Mancow bites minister: Radio host brings down Harvest Bible founder
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When disc jockeys and pastors clash, usually it is the radio personality who gets the worst of it, facing outraged listeners, fleeing advertisers and summary firings from nervous station management.
But after the self-described “wild man of Chicago radio” Mancow Muller — since last month, on WLS-AM (890) — took issue with his former spiritual guide James MacDonald, founder of the Harvest Bible Chapel, it was the senior pastor of the mega-church who lost his job, officials of the 12,000-member church with seven locations in the Chicago area announced “with great sadness” Wednesday.
MacDonald had said he was taking an “indefinite sabbatical from all preaching and leadership” in mid-January.
“I am grieved that people I love have been hurt by me in ways they felt they could not express to me directly and have not been able to resolve,” he said in a statement.
“I’m upset that I was duped by a con man,” said Muller, who wrote a 2,200 word condemnation in the Daily Herald at the end of January against the man who baptized him in the River Jordan. He said how once MacDonald “taught me forgiveness, trust, being authentic and taking a stand for what’s right,” but that Muller later came to see “an environment of thievery, and a smarmy actor out front, a guy who … was brutal to everyone he thought was subservient.”
On Tuesday, Muller referred to the largely conservative, largely Republican church as “the cult that’s called Harvest” on his radio show, demanding it refund money to the faithful, and encouraged listeners to join a class-action lawsuit he said he was starting.
What has MacDonald actually done to cause him to be let go?
Harvest Bible was vague in explaining why MacDonald was terminated, saying only that he was fired “for engaging in conduct that the Elders believe is contrary and harmful to the best interests of the church.” It did, however, invite any curious to hear “a more detailed communication regarding next steps” to attend services Sunday, and of course to continue to generously “uphold” the church.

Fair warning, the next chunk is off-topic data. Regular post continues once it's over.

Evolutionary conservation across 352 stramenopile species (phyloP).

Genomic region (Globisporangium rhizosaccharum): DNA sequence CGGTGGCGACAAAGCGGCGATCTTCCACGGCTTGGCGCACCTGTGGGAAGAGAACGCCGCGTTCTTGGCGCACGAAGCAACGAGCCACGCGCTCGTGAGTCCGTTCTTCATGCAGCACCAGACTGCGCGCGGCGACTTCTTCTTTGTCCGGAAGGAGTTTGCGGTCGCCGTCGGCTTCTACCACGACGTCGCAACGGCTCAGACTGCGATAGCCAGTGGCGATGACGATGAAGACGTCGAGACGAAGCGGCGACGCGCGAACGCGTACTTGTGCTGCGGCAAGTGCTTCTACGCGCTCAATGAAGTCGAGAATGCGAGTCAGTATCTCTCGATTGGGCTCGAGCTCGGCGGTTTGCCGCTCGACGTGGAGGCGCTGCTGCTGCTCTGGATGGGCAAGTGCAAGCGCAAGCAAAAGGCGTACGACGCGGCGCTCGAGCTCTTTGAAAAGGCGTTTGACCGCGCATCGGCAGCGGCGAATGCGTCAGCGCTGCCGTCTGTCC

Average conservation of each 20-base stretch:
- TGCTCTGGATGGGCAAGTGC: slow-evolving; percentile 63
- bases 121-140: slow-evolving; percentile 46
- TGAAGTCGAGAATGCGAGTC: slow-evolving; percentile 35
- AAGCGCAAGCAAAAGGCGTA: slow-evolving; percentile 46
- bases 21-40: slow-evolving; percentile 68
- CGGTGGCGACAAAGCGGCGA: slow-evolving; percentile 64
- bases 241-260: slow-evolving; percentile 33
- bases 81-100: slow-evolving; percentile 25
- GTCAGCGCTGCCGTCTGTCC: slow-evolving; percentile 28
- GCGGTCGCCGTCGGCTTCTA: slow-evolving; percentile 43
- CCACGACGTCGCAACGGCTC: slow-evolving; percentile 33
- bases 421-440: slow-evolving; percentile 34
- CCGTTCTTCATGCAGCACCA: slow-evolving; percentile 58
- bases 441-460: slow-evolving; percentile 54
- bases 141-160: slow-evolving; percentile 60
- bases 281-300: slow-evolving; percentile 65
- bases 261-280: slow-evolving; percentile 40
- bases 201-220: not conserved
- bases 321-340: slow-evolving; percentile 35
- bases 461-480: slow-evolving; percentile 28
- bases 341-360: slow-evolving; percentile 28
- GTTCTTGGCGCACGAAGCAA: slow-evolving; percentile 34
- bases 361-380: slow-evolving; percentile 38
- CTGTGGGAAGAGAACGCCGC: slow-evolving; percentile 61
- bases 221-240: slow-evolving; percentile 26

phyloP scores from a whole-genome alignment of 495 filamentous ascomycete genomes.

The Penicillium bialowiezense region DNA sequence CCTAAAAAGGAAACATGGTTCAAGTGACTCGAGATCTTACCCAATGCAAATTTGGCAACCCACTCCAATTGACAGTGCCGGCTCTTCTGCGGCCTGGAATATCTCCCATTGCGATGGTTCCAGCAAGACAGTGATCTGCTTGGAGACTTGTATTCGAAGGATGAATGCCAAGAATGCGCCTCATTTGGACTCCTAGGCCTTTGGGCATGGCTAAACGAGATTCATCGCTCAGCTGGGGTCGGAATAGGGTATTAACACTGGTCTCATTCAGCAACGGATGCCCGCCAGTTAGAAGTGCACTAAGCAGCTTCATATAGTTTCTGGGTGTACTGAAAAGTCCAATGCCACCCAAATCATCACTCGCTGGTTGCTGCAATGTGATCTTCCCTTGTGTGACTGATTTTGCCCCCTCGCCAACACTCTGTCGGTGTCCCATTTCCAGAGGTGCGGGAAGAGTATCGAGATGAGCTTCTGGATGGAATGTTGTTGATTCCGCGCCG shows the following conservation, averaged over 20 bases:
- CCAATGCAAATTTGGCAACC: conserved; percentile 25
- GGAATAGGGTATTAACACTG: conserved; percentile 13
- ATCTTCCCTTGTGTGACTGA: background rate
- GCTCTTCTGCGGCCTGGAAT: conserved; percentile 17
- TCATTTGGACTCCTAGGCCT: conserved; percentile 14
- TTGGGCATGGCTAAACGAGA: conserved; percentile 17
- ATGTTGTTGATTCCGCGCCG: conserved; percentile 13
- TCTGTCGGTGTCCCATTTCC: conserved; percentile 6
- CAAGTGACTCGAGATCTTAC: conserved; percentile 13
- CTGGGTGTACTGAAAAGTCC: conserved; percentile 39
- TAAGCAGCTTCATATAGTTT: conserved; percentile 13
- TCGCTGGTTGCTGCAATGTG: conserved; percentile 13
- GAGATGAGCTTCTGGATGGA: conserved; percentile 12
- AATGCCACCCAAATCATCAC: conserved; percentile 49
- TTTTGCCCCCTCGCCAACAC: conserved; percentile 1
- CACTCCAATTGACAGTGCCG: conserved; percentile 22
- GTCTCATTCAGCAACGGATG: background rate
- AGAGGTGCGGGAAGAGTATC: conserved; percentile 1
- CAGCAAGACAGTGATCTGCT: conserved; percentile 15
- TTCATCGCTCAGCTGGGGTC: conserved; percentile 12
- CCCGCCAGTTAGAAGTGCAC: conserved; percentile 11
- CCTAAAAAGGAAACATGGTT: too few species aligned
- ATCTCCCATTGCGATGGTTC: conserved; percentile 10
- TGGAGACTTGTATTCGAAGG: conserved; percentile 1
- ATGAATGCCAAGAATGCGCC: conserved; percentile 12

The cracks in MacDonald’s foundation began due to the efforts of a blog called “The Elephant’s Debt,” begun by former church members Ryan Mahoney and Scott Bryant, who questioned the financial stability of the church and accused MacDonald of putting Harvest Bible $44 million in debt.
The Elephant’s Debt released a statement on the firing:
“Seven years ago, we began to publicly air just a few of the stories that former elders and pastors had begun to share with us in private,” it begins. “We published accounts and documents about finances, power and control as a means of pointing to the much deeper issues that were swirling around MacDonald and Harvest. As of the end of 2017, we felt that we had said all that we could to warn the people of Harvest about this toxic scenario.”
A defamation lawsuit by the church against the website, and Julie Roys, a reporter for the bi-weekly Christian World magazine, who investigated Harvest, was dropped last month. The Elephant’s Debt praised Muller, saying he had, “displayed a courage that is often profoundly lacking in the evangelical community,’ noting that he “took a risk by playing a toxic, hot-mic audio of James MacDonald.”
That refers to a tape that Muller played on-air Tuesday, noting it is “a guy who sounds like James MacDonald,” and suggesting it was made in the studio of MacDonald’s own radio program, supposedly capturing the pastor responding angrily to a Christianity Today podcast asking if it were Biblical for Christians to sue other Christians and deciding it probably isn’t. The man identified as perhaps MacDonald is heard calling one editor “a certifiable p—k” and hinting that former CEO Harold Smith be brought down by uploading child pornography to his computer.
After MacDonald was fired, Muller tweeted that the truth about MacDonald is “much uglier than anyone will thankfully ever know,” to his 44,000 followers.
The blog’s organizers credit the radio host with prompting Harvest Bible to action.
“We got the ball rolling and then Mancow was instrumental in the process,” said Mahoney, who was a teacher at Harvest Bible. “Without him I don’t think the elders had the courage to terminate James MacDonald. He brought MacDonald down.”